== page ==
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Music unites

August 5 - 11 , 2020
Gulf Weekly Music unites

Gulf Weekly Naman Arora
By Naman Arora

Two of Bahrain’s top musicians are representing the region in an international collaborative rendition of a 120-year-old song in response to Covid-19.

Jehad Al Halal and Salah Alawi Sharakhat, members of Bahraini band Majaz, are part of 19-artist ensemble performing We Shall Overcome, reimagined by Scottish composer Simon Thacker.

Salah said: “This version of We Shall Overcome is a beautiful testament to the force for positivity and unity that music will always be. We hope it will lift your spirits during the time of Covid-19. I’m very proud to be part of this amazing work, which has an important message of solidarity.”

We Shall Overcome is a gospel song, lyrically descending from a hymn penned by Charles Albert Tindley in 1900 that has been reinvented at significant moments in the last century, in particular the civil rights movement in the US.

Simon approached bassist Salah and cellist Jehad after taking a liking to Majaz’s live show a couple of years back and watching a number of their YouTube videos.

They are the only musicians participating from the region. The group also includes musicians from India, Poland, Russia, Pakistan, Iran, Bangladesh, Nepal and the UK. 

Salah said: “It felt great to perform a piece with such a historical lineage. This song also transformed as it went around the world; for example, every Bengali learns it in school as Amra Korbo Joy. It’s a great example of how universal music is and how it unites us. This new transformation is another stage in the song’s journey.”

Simon’s rendition features a base of guitar, bass and tabla layered with multilinguistic lyrics, with each musician and singer’s parts recorded independently.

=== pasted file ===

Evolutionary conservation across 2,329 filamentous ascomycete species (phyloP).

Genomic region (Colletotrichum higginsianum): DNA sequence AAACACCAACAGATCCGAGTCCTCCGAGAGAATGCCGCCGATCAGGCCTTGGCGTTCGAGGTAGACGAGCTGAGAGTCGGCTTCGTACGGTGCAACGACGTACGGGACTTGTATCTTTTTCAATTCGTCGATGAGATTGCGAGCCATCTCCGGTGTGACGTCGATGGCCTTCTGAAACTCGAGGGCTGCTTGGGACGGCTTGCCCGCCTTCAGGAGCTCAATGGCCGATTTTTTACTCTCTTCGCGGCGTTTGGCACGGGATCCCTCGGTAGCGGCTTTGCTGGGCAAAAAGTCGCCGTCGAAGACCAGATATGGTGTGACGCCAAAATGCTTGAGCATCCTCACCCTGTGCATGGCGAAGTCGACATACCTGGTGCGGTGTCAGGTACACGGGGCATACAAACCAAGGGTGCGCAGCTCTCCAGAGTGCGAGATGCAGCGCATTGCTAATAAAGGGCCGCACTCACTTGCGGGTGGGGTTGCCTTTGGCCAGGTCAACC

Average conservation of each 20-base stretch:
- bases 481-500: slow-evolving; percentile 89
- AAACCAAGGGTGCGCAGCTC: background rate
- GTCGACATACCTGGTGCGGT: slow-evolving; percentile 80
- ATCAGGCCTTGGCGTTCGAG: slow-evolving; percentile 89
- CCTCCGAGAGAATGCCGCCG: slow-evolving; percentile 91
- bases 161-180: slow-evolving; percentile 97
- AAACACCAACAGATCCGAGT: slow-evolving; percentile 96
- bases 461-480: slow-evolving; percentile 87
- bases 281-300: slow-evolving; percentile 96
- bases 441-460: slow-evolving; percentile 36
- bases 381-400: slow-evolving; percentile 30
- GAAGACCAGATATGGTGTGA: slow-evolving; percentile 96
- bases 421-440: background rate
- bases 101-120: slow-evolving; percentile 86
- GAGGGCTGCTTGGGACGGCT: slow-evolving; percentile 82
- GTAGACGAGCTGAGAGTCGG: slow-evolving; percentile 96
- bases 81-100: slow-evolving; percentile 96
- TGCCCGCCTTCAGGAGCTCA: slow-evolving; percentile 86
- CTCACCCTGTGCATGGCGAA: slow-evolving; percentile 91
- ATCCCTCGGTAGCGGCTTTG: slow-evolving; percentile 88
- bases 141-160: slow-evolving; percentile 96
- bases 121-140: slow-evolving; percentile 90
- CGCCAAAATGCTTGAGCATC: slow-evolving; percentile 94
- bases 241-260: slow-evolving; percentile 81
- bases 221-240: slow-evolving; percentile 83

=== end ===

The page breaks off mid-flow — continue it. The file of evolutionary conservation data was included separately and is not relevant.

Salah explained: “Simon started off with the guitar track then added me on bass and Praveen Narayan from Chennai, India on tabla. That was the guide track that was sent to everyone to add their parts. We discussed a lot of nuances in the process. This is a pretty unusual way of working as normally each person would add a layer having heard what everyone else had played.

“Simon explained to each person, and in many cases was on video call when artists were recording, to make sure that all the parts would fit when he came to put it together, with most artists only having the guide track to perform to.

Each singer was asked to record verses three and four in their native languages. Hence, verse three starts off with a medley of Hindi, Urdu and Polish lyrics.

Through the dulcet duo’s bits in the song, the global community has a chance to experience contemporary music emanating from the Gulf. Salah added: “International audiences and musicians are often amazed at how diverse our influences are and how we incorporate them into our sound. We have the greatest respect for the previous generations in Bahrain that lived and breathed music since the 60’s and pioneered new sounds.

“We hope that our music will continue to evolve while maintaining an unbreakable link to our cultural and regional identity.”

During Covid-19, Majaz has been working on recording more songs while honing their online performance skills. They recently put out a show through the Abu Dhabi Cultural Foundation programme on YouTube entitled An Evening with Majaz Band.

They will soon be unveiling Shuruppak (“the healing place” in Ancient Sumerian), the third single from their upcoming EP.

Salah concluded: “It takes equal effort as playing live in front of an audience! Capturing a good live sound for a virtual performance is an art in itself.

“The greatest lesson learned is that, despite the circumstances, we must remain determined to connect with our fans and keep making the best music that we can.”

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